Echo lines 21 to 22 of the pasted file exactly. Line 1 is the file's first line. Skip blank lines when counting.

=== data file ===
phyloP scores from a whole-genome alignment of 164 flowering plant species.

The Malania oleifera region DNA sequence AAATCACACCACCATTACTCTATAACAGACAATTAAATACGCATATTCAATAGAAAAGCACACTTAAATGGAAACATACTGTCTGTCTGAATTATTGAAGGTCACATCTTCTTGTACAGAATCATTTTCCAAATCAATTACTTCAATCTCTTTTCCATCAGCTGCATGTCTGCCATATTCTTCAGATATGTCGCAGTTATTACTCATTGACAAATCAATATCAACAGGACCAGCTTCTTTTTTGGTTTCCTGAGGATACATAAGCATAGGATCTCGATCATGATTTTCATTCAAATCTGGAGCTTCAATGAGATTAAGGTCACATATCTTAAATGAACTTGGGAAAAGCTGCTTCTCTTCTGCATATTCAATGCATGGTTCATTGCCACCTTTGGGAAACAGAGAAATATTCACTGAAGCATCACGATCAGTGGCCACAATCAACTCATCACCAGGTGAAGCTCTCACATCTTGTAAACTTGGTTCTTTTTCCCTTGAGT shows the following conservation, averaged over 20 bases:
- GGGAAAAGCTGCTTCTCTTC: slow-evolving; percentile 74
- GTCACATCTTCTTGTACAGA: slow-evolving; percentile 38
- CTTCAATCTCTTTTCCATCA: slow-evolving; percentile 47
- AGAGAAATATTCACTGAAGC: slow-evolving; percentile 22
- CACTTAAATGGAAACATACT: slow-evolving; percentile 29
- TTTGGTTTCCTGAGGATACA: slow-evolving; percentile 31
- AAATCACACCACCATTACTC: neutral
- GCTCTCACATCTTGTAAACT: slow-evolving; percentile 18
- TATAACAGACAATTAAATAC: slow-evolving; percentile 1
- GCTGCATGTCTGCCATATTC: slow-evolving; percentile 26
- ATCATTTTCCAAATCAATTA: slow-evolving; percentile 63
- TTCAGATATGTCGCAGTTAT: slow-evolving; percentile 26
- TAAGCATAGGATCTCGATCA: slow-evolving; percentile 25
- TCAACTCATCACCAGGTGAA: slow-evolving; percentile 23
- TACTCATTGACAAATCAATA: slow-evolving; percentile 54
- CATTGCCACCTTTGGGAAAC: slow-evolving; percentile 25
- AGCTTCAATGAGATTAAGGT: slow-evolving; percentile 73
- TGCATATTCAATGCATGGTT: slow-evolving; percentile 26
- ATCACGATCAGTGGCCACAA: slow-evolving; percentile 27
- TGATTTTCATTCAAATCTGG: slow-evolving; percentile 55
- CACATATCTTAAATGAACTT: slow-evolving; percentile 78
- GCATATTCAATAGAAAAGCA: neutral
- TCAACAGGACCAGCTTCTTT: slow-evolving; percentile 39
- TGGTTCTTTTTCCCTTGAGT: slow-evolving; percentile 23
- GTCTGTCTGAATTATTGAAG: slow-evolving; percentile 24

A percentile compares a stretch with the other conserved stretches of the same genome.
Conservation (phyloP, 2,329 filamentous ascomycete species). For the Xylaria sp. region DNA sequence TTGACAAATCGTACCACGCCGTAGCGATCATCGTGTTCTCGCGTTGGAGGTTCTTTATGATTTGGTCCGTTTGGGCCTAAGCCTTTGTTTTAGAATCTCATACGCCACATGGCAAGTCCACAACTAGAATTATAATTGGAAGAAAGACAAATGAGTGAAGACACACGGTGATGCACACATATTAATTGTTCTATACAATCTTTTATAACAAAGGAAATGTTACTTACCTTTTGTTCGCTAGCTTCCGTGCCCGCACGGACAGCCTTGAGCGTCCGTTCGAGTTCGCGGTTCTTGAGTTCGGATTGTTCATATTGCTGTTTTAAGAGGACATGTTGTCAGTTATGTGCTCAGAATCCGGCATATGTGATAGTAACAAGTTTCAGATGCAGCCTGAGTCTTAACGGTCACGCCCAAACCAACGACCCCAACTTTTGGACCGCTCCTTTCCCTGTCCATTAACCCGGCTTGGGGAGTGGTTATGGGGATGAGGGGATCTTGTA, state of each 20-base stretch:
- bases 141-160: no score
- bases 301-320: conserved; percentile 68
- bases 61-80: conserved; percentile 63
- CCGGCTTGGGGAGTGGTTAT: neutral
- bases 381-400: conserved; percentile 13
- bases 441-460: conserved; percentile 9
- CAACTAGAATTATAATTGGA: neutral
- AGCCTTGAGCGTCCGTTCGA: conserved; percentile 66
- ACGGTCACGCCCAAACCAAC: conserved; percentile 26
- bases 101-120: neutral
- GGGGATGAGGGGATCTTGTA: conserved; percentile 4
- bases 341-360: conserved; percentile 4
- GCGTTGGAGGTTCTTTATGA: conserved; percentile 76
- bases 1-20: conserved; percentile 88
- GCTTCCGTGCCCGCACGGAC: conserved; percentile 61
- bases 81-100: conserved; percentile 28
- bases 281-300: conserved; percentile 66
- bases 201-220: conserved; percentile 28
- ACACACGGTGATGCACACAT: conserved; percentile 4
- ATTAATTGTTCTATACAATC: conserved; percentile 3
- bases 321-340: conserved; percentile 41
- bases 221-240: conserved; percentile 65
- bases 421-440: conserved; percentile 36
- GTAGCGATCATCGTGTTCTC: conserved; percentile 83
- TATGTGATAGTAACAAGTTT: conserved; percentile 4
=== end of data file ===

- ATCACGATCAGTGGCCACAA: slow-evolving; percentile 27
- TGATTTTCATTCAAATCTGG: slow-evolving; percentile 55